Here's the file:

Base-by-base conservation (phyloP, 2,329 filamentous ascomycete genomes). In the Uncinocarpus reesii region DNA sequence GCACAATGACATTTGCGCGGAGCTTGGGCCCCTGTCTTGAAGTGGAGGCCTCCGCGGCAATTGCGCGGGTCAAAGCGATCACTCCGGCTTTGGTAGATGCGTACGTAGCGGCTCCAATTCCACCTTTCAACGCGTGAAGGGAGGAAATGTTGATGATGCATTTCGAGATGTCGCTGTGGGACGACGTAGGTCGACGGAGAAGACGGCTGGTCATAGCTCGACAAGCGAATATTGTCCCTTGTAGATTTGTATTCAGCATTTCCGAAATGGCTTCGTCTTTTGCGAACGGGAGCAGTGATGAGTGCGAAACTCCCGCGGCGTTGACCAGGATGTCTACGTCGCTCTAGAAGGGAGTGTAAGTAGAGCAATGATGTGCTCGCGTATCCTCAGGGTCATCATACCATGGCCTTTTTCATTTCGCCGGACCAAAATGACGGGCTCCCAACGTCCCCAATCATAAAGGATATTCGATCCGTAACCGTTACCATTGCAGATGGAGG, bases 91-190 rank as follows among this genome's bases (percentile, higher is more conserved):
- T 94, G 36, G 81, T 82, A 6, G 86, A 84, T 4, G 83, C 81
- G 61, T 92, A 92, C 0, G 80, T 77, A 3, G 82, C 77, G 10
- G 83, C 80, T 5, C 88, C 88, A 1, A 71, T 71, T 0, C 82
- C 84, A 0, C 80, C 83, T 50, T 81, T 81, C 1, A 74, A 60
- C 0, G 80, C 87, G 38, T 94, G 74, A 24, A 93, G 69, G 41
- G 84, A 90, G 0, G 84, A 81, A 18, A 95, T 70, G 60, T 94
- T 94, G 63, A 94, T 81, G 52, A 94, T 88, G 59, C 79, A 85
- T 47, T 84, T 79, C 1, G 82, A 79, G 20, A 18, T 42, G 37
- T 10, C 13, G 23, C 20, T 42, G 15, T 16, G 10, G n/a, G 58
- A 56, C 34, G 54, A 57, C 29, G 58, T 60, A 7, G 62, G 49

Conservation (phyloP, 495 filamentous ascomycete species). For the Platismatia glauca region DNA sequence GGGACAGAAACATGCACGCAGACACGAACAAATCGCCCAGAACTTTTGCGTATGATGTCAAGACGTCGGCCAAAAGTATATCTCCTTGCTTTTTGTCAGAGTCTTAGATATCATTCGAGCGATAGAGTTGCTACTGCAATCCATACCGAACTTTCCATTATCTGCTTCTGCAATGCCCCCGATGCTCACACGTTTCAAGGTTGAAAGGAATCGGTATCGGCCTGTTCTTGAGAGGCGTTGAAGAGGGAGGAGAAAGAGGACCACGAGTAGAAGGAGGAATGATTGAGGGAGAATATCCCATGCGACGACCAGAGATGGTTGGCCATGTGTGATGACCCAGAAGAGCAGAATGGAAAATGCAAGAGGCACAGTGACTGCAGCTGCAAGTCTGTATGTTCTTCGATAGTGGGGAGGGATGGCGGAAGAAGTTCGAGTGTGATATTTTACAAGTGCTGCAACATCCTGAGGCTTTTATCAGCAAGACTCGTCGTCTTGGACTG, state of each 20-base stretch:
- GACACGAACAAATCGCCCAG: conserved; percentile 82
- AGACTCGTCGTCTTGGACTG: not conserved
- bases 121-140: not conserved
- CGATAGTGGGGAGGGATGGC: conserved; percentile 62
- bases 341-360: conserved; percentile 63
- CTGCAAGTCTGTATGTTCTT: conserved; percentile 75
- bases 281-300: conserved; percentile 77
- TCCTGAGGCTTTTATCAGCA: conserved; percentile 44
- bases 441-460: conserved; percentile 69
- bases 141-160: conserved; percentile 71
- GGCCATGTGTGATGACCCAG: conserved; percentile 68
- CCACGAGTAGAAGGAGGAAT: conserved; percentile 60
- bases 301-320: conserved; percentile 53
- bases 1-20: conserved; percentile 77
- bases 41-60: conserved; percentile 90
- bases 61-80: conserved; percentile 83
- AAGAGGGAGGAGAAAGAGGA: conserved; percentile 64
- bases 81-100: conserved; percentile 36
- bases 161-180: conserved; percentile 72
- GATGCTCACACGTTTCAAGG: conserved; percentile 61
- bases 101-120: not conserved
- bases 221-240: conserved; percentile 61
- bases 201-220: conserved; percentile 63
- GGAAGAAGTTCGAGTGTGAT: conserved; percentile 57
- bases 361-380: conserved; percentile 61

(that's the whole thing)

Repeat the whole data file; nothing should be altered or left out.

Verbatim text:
Base-by-base conservation (phyloP, 2,329 filamentous ascomycete genomes). In the Uncinocarpus reesii region DNA sequence GCACAATGACATTTGCGCGGAGCTTGGGCCCCTGTCTTGAAGTGGAGGCCTCCGCGGCAATTGCGCGGGTCAAAGCGATCACTCCGGCTTTGGTAGATGCGTACGTAGCGGCTCCAATTCCACCTTTCAACGCGTGAAGGGAGGAAATGTTGATGATGCATTTCGAGATGTCGCTGTGGGACGACGTAGGTCGACGGAGAAGACGGCTGGTCATAGCTCGACAAGCGAATATTGTCCCTTGTAGATTTGTATTCAGCATTTCCGAAATGGCTTCGTCTTTTGCGAACGGGAGCAGTGATGAGTGCGAAACTCCCGCGGCGTTGACCAGGATGTCTACGTCGCTCTAGAAGGGAGTGTAAGTAGAGCAATGATGTGCTCGCGTATCCTCAGGGTCATCATACCATGGCCTTTTTCATTTCGCCGGACCAAAATGACGGGCTCCCAACGTCCCCAATCATAAAGGATATTCGATCCGTAACCGTTACCATTGCAGATGGAGG, bases 91-190 rank as follows among this genome's bases (percentile, higher is more conserved):
- T 94, G 36, G 81, T 82, A 6, G 86, A 84, T 4, G 83, C 81
- G 61, T 92, A 92, C 0, G 80, T 77, A 3, G 82, C 77, G 10
- G 83, C 80, T 5, C 88, C 88, A 1, A 71, T 71, T 0, C 82
- C 84, A 0, C 80, C 83, T 50, T 81, T 81, C 1, A 74, A 60
- C 0, G 80, C 87, G 38, T 94, G 74, A 24, A 93, G 69, G 41
- G 84, A 90, G 0, G 84, A 81, A 18, A 95, T 70, G 60, T 94
- T 94, G 63, A 94, T 81, G 52, A 94, T 88, G 59, C 79, A 85
- T 47, T 84, T 79, C 1, G 82, A 79, G 20, A 18, T 42, G 37
- T 10, C 13, G 23, C 20, T 42, G 15, T 16, G 10, G n/a, G 58
- A 56, C 34, G 54, A 57, C 29, G 58, T 60, A 7, G 62, G 49

Conservation (phyloP, 495 filamentous ascomycete species). For the Platismatia glauca region DNA sequence GGGACAGAAACATGCACGCAGACACGAACAAATCGCCCAGAACTTTTGCGTATGATGTCAAGACGTCGGCCAAAAGTATATCTCCTTGCTTTTTGTCAGAGTCTTAGATATCATTCGAGCGATAGAGTTGCTACTGCAATCCATACCGAACTTTCCATTATCTGCTTCTGCAATGCCCCCGATGCTCACACGTTTCAAGGTTGAAAGGAATCGGTATCGGCCTGTTCTTGAGAGGCGTTGAAGAGGGAGGAGAAAGAGGACCACGAGTAGAAGGAGGAATGATTGAGGGAGAATATCCCATGCGACGACCAGAGATGGTTGGCCATGTGTGATGACCCAGAAGAGCAGAATGGAAAATGCAAGAGGCACAGTGACTGCAGCTGCAAGTCTGTATGTTCTTCGATAGTGGGGAGGGATGGCGGAAGAAGTTCGAGTGTGATATTTTACAAGTGCTGCAACATCCTGAGGCTTTTATCAGCAAGACTCGTCGTCTTGGACTG, state of each 20-base stretch:
- GACACGAACAAATCGCCCAG: conserved; percentile 82
- AGACTCGTCGTCTTGGACTG: not conserved
- bases 121-140: not conserved
- CGATAGTGGGGAGGGATGGC: conserved; percentile 62
- bases 341-360: conserved; percentile 63
- CTGCAAGTCTGTATGTTCTT: conserved; percentile 75
- bases 281-300: conserved; percentile 77
- TCCTGAGGCTTTTATCAGCA: conserved; percentile 44
- bases 441-460: conserved; percentile 69
- bases 141-160: conserved; percentile 71
- GGCCATGTGTGATGACCCAG: conserved; percentile 68
- CCACGAGTAGAAGGAGGAAT: conserved; percentile 60
- bases 301-320: conserved; percentile 53
- bases 1-20: conserved; percentile 77
- bases 41-60: conserved; percentile 90
- bases 61-80: conserved; percentile 83
- AAGAGGGAGGAGAAAGAGGA: conserved; percentile 64
- bases 81-100: conserved; percentile 36
- bases 161-180: conserved; percentile 72
- GATGCTCACACGTTTCAAGG: conserved; percentile 61
- bases 101-120: not conserved
- bases 221-240: conserved; percentile 61
- bases 201-220: conserved; percentile 63
- GGAAGAAGTTCGAGTGTGAT: conserved; percentile 57
- bases 361-380: conserved; percentile 61